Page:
“But you are not completely free of fear,” said Johannes to his brother. “I bet you don’t dare go up to the church, and take the missal from the altar, for if the dead shall ever be out, then it will be tonight, as dark as it is.”

But Peder was brave. He wagered Johannes a jug of brandy, and went to the church.

Just as the clock struck twelve midnight, he walked into the churchyard through the western gate. But hardly had he closed the gate behind him before he was surrounded by the dead. They were so many that they filled the churchyard, and it was impossible for Peder to go forwards. It was also impossible for him to go back; and he was pushed and pressed towards the southern gate and further in the direction of Svartdalen.

It occured to him that, if he could reach the bottom of Svartdalen, and wade across the Mo brook, he would escape the revenants, as they dare not cross running water. This plan succeeded, and he followed the southern side of the brook, down towards the sea. Here, by the mouth of the brook, he crossed again, and was allowed unhindered home. He went straight into the loft and went to bed without going down to his wife. She sat down in the parlour, waiting for him.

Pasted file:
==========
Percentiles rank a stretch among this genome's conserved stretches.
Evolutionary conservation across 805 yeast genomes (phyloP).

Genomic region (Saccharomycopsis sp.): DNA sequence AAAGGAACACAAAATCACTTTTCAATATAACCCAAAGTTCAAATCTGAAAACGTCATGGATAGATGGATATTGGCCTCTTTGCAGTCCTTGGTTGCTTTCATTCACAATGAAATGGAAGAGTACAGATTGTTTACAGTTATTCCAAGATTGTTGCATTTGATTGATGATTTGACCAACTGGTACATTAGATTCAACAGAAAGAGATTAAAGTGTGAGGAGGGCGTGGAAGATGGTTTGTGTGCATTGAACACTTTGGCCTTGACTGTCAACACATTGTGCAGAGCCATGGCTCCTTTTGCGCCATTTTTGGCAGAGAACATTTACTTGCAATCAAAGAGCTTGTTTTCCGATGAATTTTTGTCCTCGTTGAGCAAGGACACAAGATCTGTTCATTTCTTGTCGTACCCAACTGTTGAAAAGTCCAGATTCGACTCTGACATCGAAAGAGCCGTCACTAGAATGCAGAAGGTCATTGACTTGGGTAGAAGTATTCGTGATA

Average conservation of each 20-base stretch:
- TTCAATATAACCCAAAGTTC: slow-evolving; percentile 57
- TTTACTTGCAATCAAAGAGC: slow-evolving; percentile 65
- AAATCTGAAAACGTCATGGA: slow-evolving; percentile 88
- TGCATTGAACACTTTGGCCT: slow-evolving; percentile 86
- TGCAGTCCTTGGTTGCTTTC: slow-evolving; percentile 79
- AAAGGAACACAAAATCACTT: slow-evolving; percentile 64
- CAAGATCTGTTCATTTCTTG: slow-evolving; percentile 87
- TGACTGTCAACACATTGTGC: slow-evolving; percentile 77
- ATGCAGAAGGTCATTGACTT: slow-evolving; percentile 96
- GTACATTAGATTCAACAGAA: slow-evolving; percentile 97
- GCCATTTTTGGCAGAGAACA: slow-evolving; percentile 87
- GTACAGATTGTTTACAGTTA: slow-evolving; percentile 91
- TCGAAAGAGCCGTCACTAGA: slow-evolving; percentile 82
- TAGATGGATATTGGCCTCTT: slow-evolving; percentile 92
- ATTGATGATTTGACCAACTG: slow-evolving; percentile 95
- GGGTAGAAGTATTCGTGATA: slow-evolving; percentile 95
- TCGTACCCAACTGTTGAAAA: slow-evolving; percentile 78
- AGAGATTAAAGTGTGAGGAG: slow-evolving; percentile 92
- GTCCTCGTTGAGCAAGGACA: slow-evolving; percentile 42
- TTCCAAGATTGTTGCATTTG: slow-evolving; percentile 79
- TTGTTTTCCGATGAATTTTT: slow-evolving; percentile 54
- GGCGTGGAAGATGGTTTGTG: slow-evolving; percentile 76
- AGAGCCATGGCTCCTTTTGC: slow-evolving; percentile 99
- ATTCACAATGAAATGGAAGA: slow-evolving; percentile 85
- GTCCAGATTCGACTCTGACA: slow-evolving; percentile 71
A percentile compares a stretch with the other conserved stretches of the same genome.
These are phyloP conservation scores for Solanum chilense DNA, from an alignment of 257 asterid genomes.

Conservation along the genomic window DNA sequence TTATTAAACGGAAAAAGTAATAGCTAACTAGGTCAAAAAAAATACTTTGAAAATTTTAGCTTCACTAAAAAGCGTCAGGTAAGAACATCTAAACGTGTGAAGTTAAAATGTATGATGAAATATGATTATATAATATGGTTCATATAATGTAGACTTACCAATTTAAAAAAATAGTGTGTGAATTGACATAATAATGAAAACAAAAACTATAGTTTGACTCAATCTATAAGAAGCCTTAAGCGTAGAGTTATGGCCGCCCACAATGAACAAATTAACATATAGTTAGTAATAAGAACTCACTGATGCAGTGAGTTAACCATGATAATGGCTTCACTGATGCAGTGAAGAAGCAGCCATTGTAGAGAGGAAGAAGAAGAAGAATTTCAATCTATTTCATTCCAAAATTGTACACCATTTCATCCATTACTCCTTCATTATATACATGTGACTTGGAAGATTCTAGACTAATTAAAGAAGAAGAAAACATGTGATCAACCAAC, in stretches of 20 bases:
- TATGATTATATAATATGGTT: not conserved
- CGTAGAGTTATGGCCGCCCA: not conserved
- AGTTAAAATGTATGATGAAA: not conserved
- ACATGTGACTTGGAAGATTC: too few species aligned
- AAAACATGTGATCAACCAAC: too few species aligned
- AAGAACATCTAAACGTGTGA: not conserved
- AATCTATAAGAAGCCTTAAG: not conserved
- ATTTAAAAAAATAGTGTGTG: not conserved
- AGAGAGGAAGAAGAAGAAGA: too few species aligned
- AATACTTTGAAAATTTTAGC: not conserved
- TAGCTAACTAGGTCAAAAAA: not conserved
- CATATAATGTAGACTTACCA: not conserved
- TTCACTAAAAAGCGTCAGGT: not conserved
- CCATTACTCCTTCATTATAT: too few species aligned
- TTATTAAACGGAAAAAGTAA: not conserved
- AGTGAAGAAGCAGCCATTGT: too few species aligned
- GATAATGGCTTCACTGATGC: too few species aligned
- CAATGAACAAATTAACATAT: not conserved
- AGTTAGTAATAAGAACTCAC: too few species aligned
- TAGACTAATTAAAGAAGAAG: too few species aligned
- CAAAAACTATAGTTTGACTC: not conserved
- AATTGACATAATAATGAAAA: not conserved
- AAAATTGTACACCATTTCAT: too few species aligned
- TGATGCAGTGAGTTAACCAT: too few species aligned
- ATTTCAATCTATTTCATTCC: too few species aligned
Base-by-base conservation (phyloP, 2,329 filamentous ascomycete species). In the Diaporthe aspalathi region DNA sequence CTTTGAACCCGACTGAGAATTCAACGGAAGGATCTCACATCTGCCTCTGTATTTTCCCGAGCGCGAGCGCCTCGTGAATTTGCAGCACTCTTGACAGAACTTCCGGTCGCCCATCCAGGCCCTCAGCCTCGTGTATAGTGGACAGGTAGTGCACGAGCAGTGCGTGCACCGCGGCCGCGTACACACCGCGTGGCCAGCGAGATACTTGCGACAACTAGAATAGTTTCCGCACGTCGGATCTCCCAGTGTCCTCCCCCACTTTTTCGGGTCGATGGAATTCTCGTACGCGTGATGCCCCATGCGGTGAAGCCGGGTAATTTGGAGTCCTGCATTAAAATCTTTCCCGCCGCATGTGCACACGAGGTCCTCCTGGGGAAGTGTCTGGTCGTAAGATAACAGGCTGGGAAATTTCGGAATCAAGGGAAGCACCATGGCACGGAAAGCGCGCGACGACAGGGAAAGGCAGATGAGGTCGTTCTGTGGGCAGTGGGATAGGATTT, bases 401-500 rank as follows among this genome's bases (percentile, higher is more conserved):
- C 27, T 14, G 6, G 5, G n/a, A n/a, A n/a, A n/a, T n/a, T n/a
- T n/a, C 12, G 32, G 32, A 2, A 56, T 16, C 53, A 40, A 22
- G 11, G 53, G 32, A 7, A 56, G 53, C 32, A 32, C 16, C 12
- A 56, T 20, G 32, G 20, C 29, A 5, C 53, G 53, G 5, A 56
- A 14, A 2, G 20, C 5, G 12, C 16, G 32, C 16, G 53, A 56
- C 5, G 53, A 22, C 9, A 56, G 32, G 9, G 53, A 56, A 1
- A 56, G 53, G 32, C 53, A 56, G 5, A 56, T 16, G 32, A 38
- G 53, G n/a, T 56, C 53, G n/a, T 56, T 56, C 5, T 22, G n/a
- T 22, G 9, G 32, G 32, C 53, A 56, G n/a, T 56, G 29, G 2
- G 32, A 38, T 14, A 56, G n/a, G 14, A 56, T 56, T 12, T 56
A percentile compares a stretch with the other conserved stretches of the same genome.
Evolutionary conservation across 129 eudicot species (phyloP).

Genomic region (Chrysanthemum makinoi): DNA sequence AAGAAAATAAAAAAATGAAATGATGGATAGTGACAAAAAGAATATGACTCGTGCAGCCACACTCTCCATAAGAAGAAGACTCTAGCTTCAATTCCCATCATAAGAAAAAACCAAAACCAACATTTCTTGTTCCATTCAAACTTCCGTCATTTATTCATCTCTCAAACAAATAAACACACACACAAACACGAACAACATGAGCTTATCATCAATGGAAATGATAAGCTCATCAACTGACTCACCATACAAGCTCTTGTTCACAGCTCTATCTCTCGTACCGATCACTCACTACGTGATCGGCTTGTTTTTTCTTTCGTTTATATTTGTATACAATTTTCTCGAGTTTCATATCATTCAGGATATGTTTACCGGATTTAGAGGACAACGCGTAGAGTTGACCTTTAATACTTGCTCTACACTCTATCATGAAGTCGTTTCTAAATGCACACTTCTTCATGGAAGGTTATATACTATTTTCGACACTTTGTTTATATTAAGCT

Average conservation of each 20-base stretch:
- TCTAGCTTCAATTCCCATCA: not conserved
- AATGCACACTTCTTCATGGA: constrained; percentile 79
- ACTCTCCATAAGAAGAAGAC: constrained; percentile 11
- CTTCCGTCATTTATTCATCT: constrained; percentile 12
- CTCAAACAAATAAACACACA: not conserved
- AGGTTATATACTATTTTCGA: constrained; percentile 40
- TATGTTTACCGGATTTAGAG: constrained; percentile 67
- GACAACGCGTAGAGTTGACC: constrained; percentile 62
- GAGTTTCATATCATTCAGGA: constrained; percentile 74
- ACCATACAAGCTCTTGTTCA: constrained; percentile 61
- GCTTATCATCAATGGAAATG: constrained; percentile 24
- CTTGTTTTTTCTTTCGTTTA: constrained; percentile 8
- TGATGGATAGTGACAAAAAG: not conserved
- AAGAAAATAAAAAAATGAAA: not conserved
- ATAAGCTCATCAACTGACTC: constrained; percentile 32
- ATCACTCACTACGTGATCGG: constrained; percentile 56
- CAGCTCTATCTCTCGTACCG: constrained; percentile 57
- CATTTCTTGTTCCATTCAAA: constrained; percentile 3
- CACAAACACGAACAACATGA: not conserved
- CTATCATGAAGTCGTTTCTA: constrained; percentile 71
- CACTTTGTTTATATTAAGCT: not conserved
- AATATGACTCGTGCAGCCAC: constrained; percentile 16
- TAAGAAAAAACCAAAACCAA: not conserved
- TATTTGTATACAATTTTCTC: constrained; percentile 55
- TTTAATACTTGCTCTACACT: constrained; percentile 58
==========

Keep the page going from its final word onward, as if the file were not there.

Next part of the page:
He called for her, but merely asked her to put out the light before she came into him. She misheard or misunderstood, and came in with the burning candle in her hand.

“Now I am lost,” he exclaimed. “Had I but slept until morning without seeing a candle, I would have been saved; but now the dead will fall upon me and kill me.”

He then told her what he had experienced since he had gone out to fetch the missal; and he had hardly finished his story before the dead swarmed into the chamber. Enraged, they grasped him by the throat, and throttled him in front of his wife.